There are obviously derivative effects from that. The risks have been described, as I think Jeanne referred to, one of the three powers. There's a gateway power, and that is this ability to determine who's in and who's out and to set the rules of access to your platform and to your market. Another is leveraging power. That's the idea that you're dominant in one place and you're able to, in some neighbouring market or some neighbouring activity, exercise and leverage that dominance, so as to arguably create another area in which you are dominant, potentially without end. Then finally, the exploitation of information. Because they gather all the data from willing consumers, perhaps not well-informed consumers, but willing consumers, that gives them a bunch of different abilities to do things. If they are selling, for example, their products in competition with others, they can potentially, with all that information, make theirs just that little bit more desirable. They can exploit that data in other ways and they can also sell the data in ways that might be unanticipated and they can price discriminate, get to know you and your preferences, and they get to know your pain point, your threshold.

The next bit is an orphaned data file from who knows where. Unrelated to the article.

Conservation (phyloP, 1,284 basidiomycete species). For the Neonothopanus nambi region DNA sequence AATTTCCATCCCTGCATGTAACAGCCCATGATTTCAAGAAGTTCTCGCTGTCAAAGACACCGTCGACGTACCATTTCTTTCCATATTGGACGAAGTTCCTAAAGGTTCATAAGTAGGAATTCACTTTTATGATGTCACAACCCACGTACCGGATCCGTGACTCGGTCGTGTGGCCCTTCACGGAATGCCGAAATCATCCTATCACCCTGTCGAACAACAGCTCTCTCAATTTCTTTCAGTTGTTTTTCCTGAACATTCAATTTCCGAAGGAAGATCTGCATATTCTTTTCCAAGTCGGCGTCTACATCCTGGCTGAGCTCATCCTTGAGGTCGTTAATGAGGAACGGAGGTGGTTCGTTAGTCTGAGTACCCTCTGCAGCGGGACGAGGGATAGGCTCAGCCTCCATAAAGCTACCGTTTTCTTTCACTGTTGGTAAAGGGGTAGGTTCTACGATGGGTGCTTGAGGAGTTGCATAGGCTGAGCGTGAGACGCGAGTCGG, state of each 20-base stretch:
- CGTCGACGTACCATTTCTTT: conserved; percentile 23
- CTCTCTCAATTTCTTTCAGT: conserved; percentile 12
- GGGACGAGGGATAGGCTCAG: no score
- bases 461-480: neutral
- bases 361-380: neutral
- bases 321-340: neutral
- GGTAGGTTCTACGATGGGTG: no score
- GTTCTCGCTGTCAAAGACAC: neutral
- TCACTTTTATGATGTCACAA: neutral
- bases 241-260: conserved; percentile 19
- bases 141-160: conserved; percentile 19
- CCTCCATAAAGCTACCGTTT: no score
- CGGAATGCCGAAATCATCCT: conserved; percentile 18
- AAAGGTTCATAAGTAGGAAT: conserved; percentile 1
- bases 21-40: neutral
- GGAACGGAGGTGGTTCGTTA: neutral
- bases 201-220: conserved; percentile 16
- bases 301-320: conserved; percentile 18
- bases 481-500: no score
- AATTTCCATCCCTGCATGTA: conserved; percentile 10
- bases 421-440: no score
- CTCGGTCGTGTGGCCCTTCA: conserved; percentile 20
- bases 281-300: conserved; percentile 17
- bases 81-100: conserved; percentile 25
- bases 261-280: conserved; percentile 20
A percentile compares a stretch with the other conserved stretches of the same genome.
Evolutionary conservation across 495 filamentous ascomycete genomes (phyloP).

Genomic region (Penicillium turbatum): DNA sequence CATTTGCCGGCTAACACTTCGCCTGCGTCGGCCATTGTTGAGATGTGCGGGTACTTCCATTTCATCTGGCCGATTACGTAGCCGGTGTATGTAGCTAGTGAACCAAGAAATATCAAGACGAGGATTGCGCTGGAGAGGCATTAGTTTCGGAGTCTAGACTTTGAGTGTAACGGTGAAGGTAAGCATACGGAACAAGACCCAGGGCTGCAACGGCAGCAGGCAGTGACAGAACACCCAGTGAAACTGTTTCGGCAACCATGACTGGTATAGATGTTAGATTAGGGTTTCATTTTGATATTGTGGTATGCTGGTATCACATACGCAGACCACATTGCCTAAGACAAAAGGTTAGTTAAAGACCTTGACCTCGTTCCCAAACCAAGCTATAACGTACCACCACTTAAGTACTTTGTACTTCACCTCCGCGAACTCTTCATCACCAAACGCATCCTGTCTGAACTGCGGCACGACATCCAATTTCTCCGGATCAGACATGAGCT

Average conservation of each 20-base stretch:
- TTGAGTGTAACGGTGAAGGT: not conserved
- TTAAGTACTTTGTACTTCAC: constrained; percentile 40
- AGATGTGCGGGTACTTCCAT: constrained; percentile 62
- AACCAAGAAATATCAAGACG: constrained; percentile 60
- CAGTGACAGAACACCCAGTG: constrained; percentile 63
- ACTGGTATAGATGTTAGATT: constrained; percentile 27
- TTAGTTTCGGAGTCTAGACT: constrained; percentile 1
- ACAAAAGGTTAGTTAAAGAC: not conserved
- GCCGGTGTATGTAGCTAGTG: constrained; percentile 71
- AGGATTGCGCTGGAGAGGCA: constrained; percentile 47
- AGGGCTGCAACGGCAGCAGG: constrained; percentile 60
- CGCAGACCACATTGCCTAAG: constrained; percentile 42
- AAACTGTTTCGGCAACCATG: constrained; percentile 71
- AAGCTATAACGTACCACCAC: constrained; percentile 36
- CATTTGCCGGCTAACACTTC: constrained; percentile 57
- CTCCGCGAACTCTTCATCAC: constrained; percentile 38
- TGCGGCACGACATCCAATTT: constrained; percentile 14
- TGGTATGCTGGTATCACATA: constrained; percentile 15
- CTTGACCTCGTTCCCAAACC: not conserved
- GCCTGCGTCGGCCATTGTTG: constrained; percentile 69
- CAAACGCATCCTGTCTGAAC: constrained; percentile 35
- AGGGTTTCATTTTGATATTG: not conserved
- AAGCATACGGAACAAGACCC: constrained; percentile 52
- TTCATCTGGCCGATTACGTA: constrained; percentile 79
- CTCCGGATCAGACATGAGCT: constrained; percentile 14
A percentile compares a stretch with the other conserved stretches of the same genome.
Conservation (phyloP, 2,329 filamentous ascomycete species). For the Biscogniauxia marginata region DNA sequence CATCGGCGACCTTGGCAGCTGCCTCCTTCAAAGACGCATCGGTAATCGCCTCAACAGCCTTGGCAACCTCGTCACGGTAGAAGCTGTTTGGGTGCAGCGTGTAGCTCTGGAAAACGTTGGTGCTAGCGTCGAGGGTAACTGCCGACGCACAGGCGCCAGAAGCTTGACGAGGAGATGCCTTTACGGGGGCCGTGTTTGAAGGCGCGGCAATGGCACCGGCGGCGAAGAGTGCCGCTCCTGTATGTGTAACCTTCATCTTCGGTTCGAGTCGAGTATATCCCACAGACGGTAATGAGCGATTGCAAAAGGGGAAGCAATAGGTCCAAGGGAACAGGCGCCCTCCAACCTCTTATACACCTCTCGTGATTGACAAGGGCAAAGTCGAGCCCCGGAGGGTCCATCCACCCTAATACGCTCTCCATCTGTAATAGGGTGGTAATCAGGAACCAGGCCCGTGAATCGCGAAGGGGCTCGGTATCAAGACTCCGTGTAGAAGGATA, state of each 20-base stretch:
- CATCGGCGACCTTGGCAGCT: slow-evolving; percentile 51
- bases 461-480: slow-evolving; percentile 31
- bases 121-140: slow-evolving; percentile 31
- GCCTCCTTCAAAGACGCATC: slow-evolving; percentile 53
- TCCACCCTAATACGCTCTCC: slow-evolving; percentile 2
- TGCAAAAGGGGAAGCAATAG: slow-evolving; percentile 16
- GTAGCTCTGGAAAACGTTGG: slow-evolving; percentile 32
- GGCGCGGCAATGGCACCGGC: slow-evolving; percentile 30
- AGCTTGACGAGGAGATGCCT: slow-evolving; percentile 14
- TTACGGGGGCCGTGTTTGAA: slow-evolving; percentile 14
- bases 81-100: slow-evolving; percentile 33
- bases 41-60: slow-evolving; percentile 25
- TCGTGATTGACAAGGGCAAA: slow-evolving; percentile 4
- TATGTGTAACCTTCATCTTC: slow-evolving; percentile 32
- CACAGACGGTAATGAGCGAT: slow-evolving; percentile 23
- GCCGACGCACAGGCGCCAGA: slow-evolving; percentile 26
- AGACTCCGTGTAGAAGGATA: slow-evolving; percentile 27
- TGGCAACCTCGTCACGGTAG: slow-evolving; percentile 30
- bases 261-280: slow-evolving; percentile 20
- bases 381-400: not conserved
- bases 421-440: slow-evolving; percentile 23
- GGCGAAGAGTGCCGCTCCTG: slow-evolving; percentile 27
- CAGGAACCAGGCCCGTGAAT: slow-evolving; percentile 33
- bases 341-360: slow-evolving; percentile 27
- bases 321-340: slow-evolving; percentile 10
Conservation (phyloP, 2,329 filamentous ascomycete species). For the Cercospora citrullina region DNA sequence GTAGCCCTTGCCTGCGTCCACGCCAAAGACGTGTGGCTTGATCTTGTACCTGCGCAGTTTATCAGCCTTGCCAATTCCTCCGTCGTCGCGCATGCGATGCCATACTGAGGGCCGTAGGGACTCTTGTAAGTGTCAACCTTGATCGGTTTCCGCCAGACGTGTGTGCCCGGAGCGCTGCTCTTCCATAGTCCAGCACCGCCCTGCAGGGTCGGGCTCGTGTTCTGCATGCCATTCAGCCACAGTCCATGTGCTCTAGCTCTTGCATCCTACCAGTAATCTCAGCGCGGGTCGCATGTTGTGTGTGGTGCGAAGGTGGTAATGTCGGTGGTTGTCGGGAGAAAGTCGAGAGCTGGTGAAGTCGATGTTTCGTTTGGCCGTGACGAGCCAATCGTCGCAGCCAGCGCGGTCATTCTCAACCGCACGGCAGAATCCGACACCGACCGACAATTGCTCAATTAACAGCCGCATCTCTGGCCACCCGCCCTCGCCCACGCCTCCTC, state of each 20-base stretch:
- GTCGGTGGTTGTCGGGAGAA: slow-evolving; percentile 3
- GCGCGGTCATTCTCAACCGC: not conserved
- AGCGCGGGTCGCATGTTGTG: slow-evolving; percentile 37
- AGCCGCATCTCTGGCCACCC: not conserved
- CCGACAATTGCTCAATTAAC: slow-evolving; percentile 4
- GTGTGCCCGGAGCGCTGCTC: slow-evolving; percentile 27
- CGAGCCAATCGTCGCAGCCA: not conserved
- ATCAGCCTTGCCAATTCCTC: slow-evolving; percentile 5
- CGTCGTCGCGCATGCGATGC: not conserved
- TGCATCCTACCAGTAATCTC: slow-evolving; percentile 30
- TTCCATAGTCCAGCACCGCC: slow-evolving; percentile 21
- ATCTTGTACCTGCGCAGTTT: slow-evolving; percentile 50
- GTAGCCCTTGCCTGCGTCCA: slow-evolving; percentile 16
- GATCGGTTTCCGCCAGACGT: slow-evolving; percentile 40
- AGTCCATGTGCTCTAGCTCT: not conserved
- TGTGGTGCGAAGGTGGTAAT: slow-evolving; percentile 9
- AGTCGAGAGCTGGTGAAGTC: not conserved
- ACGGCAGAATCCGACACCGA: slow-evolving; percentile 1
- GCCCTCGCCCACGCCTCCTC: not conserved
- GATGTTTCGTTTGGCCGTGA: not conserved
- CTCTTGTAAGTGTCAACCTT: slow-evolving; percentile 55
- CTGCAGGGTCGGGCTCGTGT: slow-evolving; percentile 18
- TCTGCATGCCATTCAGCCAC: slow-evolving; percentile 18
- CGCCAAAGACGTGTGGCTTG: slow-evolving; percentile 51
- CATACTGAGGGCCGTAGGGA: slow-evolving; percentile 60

If you're interested, there's a very accessible article by Lina Khan at Columbia and it's called Sources of Tech Platform Power. I just find it a really easy read. I'm not a huge digital person by any means. I'm way too old and came to this too late. I actually find it very accessible in terms of thinking about it as a consumer. Is this a good thing net or is this a bad thing net? I don't necessarily agree with everything she says, but I think it's a really cool article.